Influenza is a worldwide public health problem. Although current influenza vaccines are effective in battling closely matched viruses, major limitations of current vaccines are the need to produce new vaccines every season, the uncertainty in choice of the correct strains, and the inability to prevent a new influenza pandemic. Improved vaccines inducing broadly protective immune responses against multiple type A influenza viruses are urgently needed, not only for seasonal influenza but also for pandemic influenza prevention. Conserved epitopes are potent immunogens for such vaccines. Combined strategies including improved antigens, new antigen delivery techniques and vaccination regimens should be considered together to overcome current obstacles in the development of a universal influenza vaccine. In the project we propose to generate constructs encoding conserved influenza antigens which are not usually sensed the by host immune system in natural viral infection and seasonal vaccination. We will use the newest nanotechnology approach to produce nanoclusters self-assembled directly from the resulting antigenic proteins as universal influenza vaccine candidates. We will investigate the breadth of cross-protection induced by these nanovaccines in mouse and guinea pig models, and the immune correlate of the cross protection. The three specific aims to be investigated are: 1. Generation of constructs expressing conformation-stabilized HA stalk domain (csHA-stalk) and tetrameric M2e tandem repeat (tM2et) recombinant proteins. The relatively conserved stalk domain in HA is shielded by its globular head domain in virions and is less effectively sensed by immune cells. A csHA-stalk without the globular head will overcome this limitation, and retain its native conformation. Also, tM2et will retain the tetrameric structure of M2e with increased epitope density. 2. Production of nanoclusters self-assembled from csHA-stalk and tM2e antigens. These nano-size particles will be directly self-assembled from the resulting antigenic recombinant proteins, and release intact antigens after uptake. These particles will maximize antigenic payload, control spatial antigen presentation, and regulate release in DCs. We will characterize the size of the particles, antigen content, distribution and release, and internalization by DCs. 3. Investigation of immune responses and the breadth of protective immunity induced by the above nanoclusters and of immune correlates of broad cross-protection. Vaccines based on a combination of HA stalk domains from the two phylogenetic groups may protect against all influenza A viruses. The addition of tM2et will further increase the potential for broad protection. We will study immune responses induced by different nanovaccine combinations, the cross protection to challenge by a panel of influenza A viral strains, and immune correlates of the cross protection.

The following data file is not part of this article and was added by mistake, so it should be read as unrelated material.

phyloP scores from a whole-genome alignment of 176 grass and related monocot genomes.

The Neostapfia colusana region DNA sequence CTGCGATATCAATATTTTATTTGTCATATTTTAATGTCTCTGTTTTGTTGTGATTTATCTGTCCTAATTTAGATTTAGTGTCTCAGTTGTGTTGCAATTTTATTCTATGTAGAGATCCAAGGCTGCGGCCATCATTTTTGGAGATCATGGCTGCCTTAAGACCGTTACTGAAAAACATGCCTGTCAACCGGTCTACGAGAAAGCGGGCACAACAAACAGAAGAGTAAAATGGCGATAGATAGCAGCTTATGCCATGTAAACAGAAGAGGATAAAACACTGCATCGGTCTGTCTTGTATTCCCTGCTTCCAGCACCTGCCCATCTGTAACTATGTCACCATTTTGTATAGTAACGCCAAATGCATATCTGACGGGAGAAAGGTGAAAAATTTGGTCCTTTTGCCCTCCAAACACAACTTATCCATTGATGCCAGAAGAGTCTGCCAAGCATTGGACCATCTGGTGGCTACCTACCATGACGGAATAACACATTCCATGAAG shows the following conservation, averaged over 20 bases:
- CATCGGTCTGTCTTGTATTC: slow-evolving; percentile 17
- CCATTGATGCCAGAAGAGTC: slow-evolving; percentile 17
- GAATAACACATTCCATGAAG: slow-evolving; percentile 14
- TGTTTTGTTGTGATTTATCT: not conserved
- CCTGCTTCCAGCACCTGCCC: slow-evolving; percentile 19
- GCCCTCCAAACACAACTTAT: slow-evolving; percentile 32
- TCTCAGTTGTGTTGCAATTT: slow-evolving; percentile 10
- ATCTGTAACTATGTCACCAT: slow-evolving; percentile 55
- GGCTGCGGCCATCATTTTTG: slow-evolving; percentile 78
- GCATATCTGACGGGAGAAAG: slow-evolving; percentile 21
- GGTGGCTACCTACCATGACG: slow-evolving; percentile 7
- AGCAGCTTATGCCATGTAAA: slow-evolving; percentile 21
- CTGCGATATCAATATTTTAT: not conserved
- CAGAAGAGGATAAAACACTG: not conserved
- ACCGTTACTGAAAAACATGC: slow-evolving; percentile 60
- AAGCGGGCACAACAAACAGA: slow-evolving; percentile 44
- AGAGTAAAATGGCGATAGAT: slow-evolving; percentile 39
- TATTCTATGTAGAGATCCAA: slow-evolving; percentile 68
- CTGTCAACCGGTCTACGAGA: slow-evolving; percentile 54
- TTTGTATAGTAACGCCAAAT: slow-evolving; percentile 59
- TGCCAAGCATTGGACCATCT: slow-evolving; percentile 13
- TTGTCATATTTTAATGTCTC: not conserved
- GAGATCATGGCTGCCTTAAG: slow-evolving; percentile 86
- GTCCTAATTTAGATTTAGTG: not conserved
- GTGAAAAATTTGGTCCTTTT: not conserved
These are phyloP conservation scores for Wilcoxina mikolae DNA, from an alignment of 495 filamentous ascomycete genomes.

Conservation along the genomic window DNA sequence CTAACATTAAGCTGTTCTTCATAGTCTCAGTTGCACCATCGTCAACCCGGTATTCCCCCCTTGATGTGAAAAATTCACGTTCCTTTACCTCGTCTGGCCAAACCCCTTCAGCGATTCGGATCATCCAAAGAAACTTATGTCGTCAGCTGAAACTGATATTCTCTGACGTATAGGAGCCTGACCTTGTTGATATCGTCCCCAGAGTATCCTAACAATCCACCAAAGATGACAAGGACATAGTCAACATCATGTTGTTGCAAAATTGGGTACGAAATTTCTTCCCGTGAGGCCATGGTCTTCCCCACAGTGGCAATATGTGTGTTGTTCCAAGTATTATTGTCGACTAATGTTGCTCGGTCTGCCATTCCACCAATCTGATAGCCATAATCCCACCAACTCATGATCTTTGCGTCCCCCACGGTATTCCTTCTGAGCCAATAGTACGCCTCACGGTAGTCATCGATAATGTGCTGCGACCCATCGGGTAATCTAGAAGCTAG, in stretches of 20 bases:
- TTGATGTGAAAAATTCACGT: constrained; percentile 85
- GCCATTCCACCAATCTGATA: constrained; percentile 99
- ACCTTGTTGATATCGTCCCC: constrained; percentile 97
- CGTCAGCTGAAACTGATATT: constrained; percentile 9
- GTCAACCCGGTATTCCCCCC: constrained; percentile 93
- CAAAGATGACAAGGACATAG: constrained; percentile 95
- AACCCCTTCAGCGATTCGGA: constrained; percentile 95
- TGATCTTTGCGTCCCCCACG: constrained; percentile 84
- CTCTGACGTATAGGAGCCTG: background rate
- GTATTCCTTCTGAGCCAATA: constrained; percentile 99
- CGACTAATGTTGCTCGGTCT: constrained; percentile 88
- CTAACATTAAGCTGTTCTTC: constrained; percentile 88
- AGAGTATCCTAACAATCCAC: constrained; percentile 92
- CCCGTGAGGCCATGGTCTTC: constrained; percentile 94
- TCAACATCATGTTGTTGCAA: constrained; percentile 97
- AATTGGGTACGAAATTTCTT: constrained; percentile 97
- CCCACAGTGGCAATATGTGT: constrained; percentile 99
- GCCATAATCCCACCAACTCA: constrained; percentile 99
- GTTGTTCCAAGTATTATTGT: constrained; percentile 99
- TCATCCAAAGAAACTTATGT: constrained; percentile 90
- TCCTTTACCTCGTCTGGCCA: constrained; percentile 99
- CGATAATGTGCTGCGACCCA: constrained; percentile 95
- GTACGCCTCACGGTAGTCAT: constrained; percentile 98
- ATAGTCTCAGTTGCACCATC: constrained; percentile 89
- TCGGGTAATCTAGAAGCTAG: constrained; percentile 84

Public Health Relevance

Although current influenza vaccines are effective in battling closely matched viruses, the limitations include: the need to produce new vaccines every season, the uncertainty in choosing the correct strains, and the inability to prevent a new influenza pandemic. This project will develop universal influenza vaccines to overcome these limitations by inducing broad cross protection against all influenza A viruses.

National Institute of Health (NIH)
National Institute of Allergy and Infectious Diseases (NIAID)
Research Project (R01)
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Gene and Drug Delivery Systems Study Section (GDD)
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Salomon, Rachelle
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Emory University
Schools of Medicine
United States
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